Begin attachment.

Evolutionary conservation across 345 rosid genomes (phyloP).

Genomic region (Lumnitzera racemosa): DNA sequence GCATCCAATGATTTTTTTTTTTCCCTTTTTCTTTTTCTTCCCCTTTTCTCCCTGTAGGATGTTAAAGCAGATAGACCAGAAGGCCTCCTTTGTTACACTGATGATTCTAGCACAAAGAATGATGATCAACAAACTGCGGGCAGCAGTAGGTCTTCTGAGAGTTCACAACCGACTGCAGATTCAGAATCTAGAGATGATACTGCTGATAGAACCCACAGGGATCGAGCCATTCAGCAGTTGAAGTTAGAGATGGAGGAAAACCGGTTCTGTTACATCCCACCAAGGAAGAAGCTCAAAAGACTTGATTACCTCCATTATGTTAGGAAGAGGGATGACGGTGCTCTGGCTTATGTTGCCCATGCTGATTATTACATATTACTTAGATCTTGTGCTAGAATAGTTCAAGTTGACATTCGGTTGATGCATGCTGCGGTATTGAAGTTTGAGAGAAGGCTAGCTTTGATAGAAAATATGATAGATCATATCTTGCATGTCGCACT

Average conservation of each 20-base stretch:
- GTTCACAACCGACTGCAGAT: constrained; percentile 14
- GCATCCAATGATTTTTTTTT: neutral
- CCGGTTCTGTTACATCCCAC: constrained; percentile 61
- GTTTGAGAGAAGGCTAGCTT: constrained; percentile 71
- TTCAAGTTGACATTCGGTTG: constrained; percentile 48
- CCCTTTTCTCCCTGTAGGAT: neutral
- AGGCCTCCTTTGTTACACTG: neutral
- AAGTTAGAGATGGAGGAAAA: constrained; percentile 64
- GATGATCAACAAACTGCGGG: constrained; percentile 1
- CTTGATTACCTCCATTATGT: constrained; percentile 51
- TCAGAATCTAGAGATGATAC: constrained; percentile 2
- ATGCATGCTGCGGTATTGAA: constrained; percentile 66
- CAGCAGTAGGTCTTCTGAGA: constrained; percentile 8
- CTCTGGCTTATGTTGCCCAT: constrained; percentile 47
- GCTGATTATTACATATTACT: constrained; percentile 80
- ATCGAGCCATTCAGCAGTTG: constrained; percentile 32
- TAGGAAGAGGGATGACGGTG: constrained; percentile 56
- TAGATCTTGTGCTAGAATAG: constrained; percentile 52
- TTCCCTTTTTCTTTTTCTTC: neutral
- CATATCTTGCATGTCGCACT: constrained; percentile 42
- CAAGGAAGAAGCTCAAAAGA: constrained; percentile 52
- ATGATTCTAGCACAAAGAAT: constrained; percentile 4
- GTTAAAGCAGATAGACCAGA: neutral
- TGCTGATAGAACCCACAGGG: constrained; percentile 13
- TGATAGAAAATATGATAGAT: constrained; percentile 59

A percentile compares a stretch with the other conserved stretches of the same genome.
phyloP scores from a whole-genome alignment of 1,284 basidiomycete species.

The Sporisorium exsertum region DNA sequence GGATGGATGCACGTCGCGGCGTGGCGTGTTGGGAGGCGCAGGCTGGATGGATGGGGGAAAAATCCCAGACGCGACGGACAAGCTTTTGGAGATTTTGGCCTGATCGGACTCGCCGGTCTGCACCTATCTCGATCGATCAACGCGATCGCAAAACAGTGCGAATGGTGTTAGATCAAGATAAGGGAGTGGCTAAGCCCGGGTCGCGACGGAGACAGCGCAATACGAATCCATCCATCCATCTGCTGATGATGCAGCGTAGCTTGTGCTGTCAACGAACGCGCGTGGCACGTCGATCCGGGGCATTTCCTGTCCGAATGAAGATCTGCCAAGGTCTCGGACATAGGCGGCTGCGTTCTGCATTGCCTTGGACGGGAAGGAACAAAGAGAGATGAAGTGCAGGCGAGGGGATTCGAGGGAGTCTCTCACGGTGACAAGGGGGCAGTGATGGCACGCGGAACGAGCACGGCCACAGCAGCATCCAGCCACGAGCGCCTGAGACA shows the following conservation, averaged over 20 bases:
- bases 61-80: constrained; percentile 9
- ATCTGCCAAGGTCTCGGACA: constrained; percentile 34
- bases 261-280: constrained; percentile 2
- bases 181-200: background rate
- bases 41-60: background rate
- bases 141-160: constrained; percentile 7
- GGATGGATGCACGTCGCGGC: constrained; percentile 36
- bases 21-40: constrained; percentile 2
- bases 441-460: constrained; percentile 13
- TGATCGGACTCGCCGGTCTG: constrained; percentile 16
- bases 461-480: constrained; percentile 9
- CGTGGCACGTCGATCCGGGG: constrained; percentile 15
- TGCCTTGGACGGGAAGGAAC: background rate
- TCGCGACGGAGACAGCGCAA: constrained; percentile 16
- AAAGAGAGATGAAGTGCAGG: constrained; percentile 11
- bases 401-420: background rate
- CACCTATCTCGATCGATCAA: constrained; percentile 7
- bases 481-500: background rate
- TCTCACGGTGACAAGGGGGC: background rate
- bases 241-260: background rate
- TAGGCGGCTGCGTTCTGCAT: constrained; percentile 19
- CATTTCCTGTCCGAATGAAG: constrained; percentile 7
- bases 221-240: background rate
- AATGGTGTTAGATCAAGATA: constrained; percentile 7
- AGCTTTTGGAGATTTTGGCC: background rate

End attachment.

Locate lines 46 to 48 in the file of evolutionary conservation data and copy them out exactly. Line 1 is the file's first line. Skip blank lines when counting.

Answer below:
- AAAGAGAGATGAAGTGCAGG: constrained; percentile 11
- bases 401-420: background rate
- CACCTATCTCGATCGATCAA: constrained; percentile 7